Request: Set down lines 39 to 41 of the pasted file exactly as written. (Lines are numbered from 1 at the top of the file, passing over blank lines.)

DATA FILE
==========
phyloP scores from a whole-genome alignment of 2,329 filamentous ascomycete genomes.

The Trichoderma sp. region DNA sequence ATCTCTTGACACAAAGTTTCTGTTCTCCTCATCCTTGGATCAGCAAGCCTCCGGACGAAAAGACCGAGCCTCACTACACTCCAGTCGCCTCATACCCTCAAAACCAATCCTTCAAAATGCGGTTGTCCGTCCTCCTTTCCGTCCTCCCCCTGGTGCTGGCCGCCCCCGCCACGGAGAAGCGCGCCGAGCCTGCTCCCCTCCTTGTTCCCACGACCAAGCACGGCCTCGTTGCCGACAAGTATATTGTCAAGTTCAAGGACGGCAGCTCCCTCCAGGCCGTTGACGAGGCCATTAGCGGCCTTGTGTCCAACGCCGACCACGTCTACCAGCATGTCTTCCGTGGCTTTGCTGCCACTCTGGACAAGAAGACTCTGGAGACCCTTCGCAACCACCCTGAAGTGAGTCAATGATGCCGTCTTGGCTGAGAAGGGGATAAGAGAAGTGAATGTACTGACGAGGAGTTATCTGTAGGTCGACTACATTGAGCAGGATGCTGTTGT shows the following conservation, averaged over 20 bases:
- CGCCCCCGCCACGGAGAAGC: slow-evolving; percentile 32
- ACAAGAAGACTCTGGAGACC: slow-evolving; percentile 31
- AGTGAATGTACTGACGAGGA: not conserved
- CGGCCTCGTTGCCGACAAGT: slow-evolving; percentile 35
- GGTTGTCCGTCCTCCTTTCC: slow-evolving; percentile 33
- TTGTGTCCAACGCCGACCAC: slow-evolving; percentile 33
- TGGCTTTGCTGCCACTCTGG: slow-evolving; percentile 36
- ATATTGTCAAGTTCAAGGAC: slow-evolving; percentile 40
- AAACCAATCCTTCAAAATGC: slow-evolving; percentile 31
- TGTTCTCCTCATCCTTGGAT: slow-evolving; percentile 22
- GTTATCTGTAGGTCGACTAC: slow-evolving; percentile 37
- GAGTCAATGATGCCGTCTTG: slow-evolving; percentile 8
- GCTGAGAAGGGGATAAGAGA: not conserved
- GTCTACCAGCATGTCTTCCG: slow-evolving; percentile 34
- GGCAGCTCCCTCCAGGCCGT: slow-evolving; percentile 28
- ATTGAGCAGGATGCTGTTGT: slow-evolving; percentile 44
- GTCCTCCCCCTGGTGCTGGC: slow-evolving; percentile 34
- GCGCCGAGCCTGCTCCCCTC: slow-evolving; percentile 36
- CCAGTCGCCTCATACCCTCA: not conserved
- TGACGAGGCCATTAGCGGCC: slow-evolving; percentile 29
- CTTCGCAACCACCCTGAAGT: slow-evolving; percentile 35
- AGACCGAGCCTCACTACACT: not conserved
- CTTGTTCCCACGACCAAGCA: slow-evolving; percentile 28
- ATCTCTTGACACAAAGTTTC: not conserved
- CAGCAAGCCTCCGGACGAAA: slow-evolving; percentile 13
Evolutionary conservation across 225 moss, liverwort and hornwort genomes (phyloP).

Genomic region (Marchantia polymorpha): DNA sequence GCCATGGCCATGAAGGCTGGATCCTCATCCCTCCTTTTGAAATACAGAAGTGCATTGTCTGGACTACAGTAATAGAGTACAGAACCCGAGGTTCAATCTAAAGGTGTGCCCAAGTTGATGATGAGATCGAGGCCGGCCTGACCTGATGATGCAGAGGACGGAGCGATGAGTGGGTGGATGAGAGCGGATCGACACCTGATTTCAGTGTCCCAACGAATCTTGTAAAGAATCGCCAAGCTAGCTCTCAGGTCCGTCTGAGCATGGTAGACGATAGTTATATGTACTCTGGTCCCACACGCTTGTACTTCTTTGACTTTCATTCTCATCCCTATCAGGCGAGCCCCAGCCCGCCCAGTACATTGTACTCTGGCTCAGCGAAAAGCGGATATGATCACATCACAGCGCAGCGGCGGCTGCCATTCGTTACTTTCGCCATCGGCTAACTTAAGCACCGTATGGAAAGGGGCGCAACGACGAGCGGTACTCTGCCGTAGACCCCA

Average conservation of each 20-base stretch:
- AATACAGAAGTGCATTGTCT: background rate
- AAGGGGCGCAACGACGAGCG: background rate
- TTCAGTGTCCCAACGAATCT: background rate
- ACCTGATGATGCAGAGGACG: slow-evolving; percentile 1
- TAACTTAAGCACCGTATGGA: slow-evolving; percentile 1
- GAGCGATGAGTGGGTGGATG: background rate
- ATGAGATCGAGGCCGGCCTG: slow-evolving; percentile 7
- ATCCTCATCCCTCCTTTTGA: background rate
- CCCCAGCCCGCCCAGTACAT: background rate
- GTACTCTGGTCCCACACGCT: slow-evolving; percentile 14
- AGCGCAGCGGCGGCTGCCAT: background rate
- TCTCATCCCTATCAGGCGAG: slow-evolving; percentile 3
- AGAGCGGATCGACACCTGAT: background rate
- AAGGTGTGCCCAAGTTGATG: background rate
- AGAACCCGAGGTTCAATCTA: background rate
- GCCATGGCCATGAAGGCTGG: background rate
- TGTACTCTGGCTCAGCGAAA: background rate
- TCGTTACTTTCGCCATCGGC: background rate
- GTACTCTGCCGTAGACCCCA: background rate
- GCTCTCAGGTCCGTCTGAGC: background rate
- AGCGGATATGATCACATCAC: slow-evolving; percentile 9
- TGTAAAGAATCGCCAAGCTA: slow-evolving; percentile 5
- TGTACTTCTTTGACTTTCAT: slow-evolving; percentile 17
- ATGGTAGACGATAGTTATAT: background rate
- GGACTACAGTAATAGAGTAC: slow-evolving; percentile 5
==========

- CCCCAGCCCGCCCAGTACAT: background rate
- GTACTCTGGTCCCACACGCT: slow-evolving; percentile 14
- AGCGCAGCGGCGGCTGCCAT: background rate